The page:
Texas judge gives, takes away from Smith & Nephew in Arthrex patent suit

SNN, Arthrex logos

A federal judge in Texas handed Smith & Nephew (NYSE:SNN) a mixed blessing in its ongoing patent infringement fracas with Arthrex Inc., granting an injunction against further infringement but giving Arthrex a stay pending appeal.

The dispute began in 2007, when Smith & Nephew’s Andover, Mass.-based endoscopy division sued Naples, Fla.-based Arthrex in 2007 in the U.S. District Court for Eastern Texas, accusing it of violating a pair of patents covering techniques for attaching anterior cruciate ligament grafts to bone. The companies agreed to dismiss the charges relating to one of the patents, according to court documents, but allowed a jury to decide about the other patent.

That decision went against Arthrex, to the tune of nearly $5 million, after the jury found that its RetroButton femoral fixation device infringed the remaining patent covering Smith & Nephew’s EndoButton fixation device. The jury later added nearly $473,000 in pre-judgment interest, for a total award to Smith & Nephew of nearly $5.2 million, according to court documents.

SNN then sought an injunction preventing Arthrex from selling any more RetroButton products. For its part, Arthrex said at the time that its plans include an appeal and no cessation in RetroButton sales.

Judge T. John Ward granted Smith & Nephew’s motion for an injunction, ruling that the company suffered irreparable harm because the two devices are in direct competition in the market for femoral cortical ACL graft fixation devices.

“Further, Arthrex designed its infringing RetroButton product to compete directly with Smith & Nephew’s EndoButton product and Arthrex has employed marketing and sales tactics to target Smith & Nephew’s customers,” Ward wrote. “Arthrex’s arguments to the contrary, focusing on the adequacy of monetary damages as relief, are not persuasive. Accordingly, the Court finds that Smith & Nephew will suffer irreparable injury absent an injunction.”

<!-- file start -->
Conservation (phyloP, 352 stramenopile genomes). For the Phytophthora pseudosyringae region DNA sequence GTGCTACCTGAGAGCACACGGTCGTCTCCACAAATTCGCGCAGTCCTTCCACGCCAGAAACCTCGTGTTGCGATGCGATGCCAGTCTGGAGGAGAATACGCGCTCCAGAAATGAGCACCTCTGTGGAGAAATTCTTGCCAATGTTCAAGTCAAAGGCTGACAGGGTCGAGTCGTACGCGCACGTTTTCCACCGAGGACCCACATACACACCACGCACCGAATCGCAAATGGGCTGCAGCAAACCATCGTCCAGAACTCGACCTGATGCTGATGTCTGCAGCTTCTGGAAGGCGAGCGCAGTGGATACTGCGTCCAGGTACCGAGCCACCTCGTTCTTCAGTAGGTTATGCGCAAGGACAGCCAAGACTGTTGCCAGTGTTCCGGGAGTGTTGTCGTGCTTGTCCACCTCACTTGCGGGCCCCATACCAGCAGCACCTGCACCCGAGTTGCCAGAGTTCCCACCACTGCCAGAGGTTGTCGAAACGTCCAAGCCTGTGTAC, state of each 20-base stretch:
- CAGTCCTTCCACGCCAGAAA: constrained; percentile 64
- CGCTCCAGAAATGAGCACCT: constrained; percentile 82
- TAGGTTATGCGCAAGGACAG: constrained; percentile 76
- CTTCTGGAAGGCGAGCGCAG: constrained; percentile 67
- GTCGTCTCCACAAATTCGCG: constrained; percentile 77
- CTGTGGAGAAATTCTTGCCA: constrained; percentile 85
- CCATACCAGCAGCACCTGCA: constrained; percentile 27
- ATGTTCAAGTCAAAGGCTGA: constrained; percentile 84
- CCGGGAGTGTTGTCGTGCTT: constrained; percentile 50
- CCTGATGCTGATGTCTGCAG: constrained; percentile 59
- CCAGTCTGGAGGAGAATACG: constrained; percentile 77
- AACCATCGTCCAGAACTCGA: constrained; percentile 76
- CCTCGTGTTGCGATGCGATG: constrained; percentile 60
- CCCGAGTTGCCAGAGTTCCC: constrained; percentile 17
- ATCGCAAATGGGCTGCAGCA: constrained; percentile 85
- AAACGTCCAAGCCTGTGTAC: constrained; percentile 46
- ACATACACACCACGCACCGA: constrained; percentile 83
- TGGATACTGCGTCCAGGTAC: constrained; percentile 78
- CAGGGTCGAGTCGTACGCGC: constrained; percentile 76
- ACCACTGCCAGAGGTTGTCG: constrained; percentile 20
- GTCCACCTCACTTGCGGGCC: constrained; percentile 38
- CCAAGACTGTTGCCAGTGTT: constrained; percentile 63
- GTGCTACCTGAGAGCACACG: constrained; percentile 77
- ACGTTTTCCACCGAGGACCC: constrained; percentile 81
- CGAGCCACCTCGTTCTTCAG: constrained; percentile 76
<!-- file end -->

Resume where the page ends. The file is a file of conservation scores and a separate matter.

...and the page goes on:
But Ward also found that the injunction would irreparably harm Arthrex if it goes into effect before all appeals are exhausted.

“Arthrex argues that customers who leave Arthrex are not likely to switch products yet again once Arthrex prevails on appeal and that the damage to Arthrex’s reputation is likely to be permanent and irreparable. Such loss is not easily measured by money damages and hence qualifies as ‘irreparable harm,'” the judge wrote. “Arthrex has established, and the Court finds, that Arthrex will be irreparably harmed absent a stay.”

The stay doesn’t come without a cost to Arthrex, however. Ward ruled that the company must pay a 36 percent royalty on each RetroButton sale during the duration of the stay. The company must also refrain from making or sponsoring presentations at medical conferences about the RetroButton and EndoButton, eschew comparative advertising and marketing of the products and suspend all sales incentive programs for the RetroButton.

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